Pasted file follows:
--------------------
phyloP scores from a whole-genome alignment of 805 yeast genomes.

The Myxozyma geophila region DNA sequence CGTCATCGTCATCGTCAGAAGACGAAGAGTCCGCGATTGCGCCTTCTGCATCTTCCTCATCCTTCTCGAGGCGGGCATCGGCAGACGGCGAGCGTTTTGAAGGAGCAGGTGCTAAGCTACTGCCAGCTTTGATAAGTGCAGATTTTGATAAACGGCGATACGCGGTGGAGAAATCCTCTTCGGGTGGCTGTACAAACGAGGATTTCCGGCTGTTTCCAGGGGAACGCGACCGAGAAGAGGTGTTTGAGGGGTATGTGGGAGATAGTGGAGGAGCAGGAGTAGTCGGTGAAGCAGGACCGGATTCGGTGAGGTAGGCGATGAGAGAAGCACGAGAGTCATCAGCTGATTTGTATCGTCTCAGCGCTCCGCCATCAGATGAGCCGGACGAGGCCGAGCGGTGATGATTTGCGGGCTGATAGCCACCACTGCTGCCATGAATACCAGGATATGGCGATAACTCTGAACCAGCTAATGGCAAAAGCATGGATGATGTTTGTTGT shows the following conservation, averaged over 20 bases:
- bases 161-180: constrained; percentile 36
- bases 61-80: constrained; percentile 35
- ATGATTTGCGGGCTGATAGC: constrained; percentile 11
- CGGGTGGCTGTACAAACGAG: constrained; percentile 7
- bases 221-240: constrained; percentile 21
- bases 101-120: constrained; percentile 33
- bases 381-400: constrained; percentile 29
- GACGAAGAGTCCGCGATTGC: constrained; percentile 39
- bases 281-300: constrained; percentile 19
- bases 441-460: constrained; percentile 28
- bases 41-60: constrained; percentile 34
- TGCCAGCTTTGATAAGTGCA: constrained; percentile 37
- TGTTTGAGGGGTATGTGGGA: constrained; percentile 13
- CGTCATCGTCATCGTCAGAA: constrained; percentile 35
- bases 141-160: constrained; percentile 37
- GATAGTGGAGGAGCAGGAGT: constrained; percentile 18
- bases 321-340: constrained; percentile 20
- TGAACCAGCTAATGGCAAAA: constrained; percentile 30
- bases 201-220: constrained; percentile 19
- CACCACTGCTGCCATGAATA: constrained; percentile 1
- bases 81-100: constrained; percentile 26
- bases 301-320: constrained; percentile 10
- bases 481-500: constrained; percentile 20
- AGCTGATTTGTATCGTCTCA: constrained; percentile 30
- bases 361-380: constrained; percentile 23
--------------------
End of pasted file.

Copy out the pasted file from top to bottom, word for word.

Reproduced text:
phyloP scores from a whole-genome alignment of 805 yeast genomes.

The Myxozyma geophila region DNA sequence CGTCATCGTCATCGTCAGAAGACGAAGAGTCCGCGATTGCGCCTTCTGCATCTTCCTCATCCTTCTCGAGGCGGGCATCGGCAGACGGCGAGCGTTTTGAAGGAGCAGGTGCTAAGCTACTGCCAGCTTTGATAAGTGCAGATTTTGATAAACGGCGATACGCGGTGGAGAAATCCTCTTCGGGTGGCTGTACAAACGAGGATTTCCGGCTGTTTCCAGGGGAACGCGACCGAGAAGAGGTGTTTGAGGGGTATGTGGGAGATAGTGGAGGAGCAGGAGTAGTCGGTGAAGCAGGACCGGATTCGGTGAGGTAGGCGATGAGAGAAGCACGAGAGTCATCAGCTGATTTGTATCGTCTCAGCGCTCCGCCATCAGATGAGCCGGACGAGGCCGAGCGGTGATGATTTGCGGGCTGATAGCCACCACTGCTGCCATGAATACCAGGATATGGCGATAACTCTGAACCAGCTAATGGCAAAAGCATGGATGATGTTTGTTGT shows the following conservation, averaged over 20 bases:
- bases 161-180: constrained; percentile 36
- bases 61-80: constrained; percentile 35
- ATGATTTGCGGGCTGATAGC: constrained; percentile 11
- CGGGTGGCTGTACAAACGAG: constrained; percentile 7
- bases 221-240: constrained; percentile 21
- bases 101-120: constrained; percentile 33
- bases 381-400: constrained; percentile 29
- GACGAAGAGTCCGCGATTGC: constrained; percentile 39
- bases 281-300: constrained; percentile 19
- bases 441-460: constrained; percentile 28
- bases 41-60: constrained; percentile 34
- TGCCAGCTTTGATAAGTGCA: constrained; percentile 37
- TGTTTGAGGGGTATGTGGGA: constrained; percentile 13
- CGTCATCGTCATCGTCAGAA: constrained; percentile 35
- bases 141-160: constrained; percentile 37
- GATAGTGGAGGAGCAGGAGT: constrained; percentile 18
- bases 321-340: constrained; percentile 20
- TGAACCAGCTAATGGCAAAA: constrained; percentile 30
- bases 201-220: constrained; percentile 19
- CACCACTGCTGCCATGAATA: constrained; percentile 1
- bases 81-100: constrained; percentile 26
- bases 301-320: constrained; percentile 10
- bases 481-500: constrained; percentile 20
- AGCTGATTTGTATCGTCTCA: constrained; percentile 30
- bases 361-380: constrained; percentile 23